What’s Best For The Interior Of My Pool?
If you’re having a swimming pool built, or you’re going through pool renovations and you’re wondering what material you should use for your pool interior surface, you’ve come to the right place!
While there are a tremendous number of different materials that can be used for pool interiors and pool finishes, beadcrete and pebblecrete are two of the most popular. At United Pools & Renovations, our experienced pool builders have experience with both products, so in this article, we’ll give you the basics about each product to help you decide what is best for you, as a pool owner.
What Is Beadcrete?
Beadcrete is a relatively new type of interior finishing product, which was first invented in the 1990s in Sydney. A pool plasterer was looking for an alternative method to coat the concrete shell of a pool, with an easy to clean product that had a smooth finish, compared to pebblecrete.
The result of his experimenting was beadcrete. This pool finishing product is built from tiny, spherical glass beads or spheres, which are locked into an aggregate using special, polymer-modified cement.
Beacrete offers a unique 3-dimensional effect, which appears to shimmer along with the water, and creates a truly spectacular and one-of-a-kind appearance – especially when paired with custom waterline tiles.
The Pros And Cons Of Beadcrete
Interested in learning more about beadcrete? Wondering if you should use it to coat your pool shell? Let’s discuss some of the pros and cons of this finishing product for concrete pools now.
- Stain-resistant – Beadcrete is built to resist stains. It does not react with the water chemistry of the pool, which prevents the buildup of most limescale, hard water stains, and other such issues.
- Long-lasting and smooth – A Beadcrete finish can easily last 10-20 years or even longer with proper care, making it a great long-term investment for your pool. It’s also less rough on the feet, compared to pebblecrete.
- Low-maintenance – Beadcrete is easy to clean, with a smooth service and mostly non-porous design. It’s easy to scrub off any stains or imperfections, and keep your pool looking great.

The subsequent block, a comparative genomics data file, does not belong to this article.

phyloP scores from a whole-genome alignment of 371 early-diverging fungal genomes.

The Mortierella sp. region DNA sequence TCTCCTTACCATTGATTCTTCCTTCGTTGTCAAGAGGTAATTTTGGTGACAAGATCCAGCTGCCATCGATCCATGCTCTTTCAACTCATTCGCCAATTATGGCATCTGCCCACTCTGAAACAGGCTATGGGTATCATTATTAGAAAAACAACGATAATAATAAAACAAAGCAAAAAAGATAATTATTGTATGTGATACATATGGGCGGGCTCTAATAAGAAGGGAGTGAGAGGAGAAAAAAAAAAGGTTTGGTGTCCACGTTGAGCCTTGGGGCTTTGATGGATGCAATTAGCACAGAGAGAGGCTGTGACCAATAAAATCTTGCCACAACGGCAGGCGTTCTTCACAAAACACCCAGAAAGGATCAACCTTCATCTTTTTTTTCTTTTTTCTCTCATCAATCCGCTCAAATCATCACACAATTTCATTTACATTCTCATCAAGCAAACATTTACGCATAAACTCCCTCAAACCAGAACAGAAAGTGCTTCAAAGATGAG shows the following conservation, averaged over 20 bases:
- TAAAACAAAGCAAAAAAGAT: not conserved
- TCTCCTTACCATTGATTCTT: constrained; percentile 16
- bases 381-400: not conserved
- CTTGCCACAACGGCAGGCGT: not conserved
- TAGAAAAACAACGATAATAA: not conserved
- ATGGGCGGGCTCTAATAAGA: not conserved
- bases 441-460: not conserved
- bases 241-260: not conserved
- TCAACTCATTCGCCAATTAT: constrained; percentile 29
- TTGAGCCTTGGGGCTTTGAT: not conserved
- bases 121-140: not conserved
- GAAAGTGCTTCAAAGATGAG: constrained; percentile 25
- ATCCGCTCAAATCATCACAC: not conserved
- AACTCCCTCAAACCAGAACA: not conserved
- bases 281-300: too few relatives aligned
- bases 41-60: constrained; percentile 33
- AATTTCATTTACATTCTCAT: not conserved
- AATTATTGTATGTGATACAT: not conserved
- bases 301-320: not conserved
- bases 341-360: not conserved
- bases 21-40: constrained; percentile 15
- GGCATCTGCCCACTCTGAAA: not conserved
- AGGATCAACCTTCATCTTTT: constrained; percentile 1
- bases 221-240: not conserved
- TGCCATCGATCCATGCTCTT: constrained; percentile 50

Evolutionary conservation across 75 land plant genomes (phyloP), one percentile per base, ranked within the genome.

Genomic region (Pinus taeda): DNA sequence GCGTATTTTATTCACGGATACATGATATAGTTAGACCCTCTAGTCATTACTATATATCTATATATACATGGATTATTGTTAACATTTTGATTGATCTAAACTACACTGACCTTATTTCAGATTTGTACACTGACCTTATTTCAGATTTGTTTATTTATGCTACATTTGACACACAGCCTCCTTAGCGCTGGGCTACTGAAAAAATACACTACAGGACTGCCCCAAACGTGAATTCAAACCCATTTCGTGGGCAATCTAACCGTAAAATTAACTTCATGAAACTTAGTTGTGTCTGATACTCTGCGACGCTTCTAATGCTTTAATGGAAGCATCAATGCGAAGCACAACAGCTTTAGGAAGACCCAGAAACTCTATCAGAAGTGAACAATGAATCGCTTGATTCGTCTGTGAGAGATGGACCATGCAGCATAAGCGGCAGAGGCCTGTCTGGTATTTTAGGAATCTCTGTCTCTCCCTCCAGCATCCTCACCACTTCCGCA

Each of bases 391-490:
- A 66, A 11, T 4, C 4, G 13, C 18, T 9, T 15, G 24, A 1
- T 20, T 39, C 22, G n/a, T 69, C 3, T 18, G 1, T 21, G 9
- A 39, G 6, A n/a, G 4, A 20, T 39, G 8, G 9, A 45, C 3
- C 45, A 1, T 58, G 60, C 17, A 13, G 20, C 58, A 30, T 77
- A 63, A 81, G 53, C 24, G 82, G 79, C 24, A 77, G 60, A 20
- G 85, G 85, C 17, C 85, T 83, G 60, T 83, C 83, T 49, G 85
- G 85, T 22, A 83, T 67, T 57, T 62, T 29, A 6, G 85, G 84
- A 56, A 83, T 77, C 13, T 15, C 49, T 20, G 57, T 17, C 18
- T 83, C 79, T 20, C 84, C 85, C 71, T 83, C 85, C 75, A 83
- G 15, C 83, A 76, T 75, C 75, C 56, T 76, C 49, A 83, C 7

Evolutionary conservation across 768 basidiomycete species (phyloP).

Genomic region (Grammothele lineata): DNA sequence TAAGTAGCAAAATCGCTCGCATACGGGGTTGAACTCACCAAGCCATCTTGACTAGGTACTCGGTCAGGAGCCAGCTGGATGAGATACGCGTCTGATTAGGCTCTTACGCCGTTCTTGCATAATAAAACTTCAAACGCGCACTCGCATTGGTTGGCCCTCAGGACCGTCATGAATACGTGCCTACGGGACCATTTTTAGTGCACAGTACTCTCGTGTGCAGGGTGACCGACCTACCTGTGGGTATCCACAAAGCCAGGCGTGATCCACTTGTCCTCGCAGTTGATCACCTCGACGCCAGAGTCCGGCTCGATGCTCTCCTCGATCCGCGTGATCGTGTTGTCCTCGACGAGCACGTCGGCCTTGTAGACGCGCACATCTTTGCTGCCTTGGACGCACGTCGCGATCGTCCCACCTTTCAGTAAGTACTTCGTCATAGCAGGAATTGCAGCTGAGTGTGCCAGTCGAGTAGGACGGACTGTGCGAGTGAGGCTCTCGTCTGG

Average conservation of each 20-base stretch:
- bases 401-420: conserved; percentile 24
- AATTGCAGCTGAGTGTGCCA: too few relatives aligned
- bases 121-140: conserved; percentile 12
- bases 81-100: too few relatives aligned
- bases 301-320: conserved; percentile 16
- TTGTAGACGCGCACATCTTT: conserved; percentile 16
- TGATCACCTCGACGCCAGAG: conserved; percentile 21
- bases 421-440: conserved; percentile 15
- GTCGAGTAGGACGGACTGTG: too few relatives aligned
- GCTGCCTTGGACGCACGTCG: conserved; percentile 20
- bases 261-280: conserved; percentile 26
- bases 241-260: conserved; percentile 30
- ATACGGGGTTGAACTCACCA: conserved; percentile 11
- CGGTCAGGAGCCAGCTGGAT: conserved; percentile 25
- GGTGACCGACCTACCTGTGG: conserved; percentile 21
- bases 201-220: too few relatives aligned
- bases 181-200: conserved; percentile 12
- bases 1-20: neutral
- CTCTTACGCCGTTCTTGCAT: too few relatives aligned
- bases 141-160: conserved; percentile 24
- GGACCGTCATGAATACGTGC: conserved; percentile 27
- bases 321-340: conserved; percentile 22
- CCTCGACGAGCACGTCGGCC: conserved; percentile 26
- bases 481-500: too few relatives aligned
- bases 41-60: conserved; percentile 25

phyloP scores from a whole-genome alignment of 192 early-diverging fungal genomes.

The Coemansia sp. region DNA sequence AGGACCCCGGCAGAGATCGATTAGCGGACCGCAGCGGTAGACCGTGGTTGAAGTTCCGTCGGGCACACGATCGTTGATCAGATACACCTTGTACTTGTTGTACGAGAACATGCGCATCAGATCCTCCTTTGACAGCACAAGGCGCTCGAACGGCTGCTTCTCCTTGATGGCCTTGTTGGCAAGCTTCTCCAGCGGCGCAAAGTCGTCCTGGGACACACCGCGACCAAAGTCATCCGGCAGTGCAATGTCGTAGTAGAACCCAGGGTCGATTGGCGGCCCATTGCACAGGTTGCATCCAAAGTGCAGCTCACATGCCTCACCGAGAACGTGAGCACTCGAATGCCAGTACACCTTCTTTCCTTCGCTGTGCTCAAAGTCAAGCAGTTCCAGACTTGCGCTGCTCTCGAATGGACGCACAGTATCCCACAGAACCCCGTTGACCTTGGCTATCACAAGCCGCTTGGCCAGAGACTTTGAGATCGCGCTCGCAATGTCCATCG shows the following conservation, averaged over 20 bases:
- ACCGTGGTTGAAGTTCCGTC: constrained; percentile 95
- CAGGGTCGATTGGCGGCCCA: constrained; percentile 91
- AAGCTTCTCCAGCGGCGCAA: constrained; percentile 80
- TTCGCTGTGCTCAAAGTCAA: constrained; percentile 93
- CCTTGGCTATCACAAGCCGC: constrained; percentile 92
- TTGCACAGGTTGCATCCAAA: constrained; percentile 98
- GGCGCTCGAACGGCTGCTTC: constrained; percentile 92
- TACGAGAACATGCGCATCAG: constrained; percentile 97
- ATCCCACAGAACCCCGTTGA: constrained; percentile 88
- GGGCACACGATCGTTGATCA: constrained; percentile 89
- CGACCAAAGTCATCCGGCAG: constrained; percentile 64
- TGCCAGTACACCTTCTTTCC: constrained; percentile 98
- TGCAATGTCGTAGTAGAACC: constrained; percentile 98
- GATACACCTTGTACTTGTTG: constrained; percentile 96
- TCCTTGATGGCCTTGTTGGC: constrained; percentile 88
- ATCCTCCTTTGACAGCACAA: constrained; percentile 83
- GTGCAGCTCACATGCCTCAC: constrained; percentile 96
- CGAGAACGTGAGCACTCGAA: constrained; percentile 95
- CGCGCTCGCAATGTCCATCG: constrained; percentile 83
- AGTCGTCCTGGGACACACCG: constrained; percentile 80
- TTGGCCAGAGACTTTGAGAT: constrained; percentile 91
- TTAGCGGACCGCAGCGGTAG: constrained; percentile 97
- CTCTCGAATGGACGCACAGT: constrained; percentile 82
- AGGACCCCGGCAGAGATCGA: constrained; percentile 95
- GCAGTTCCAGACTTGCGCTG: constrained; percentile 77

- High cost – Beadcrete is a premium product, and typically much more expensive than a comparable pebblecrete finish, so it may not be in your budget range.
- Requires highly-skilled installers – Applying beadcrete is definitely not a DIY job. You will need to hire a skilled installation company, like United Pools & Renovations.
- Longer overall installation time – Though the results are worth it, it takes much longer to apply beadcrete, compared to pebblecrete.
What Is Pebblecrete?
Pebblecrete is one of the most common surfaces used to coat concrete pools. As you may have guessed from the name, it consists of a mixture of pebbles and cement, which is applied to the concrete shell using a trowel. Acid or water blasting is used to expose most of the pebbles, resulting in a natural, long-lasting finish.
The Pros And Cons Of Pebblecrete
Wondering if a pebblecrete pool is right for you? Here are a few pros and cons of this pool plastering material:
- Beautiful, natural finish – If you prefer a more natural-looking, matte finish for your pool, pebblecrete is a much better choice, compared to beadcrete.
- Stains are hard to notice – The natural pebble finish, texture and color of the pebblecrete absorbs stains easily, making them difficult to notice.
- More affordable than beadcrete – Pebblecrete is easier to install and costs less than beadcrete, making it better if you’re on a budget.
- Wears out more easily, compared to beadcrete – Pebblecrete is easy to repair, but if you do not repair cracks and other imperfections as they form, water can ingress between the concrete shell and the pebblecrete, causing damage to the finish.
- Rough on the feet – Pebblecrete is more rough on the feet, compared to beadcrete. This means you may feel a bit of irritation after long swim sessions. However, this has the benefit of increasing grip when walking on the interior of the pool shell.
- Requires more water management – Pebblecrete is more vulnerable to damage due to improper pool water chemistry. Scaling and etching are more common, so you must manage your water properly to avoid these issues.
Wondering What’s Right For You? Get In Touch Today!
At United Pools & Renovations, we have experience with both of these common pool finishing materials. Having trouble deciding which one is right for you? Contact us right away, and schedule a consultation with one of our experienced pool resurfacing professionals.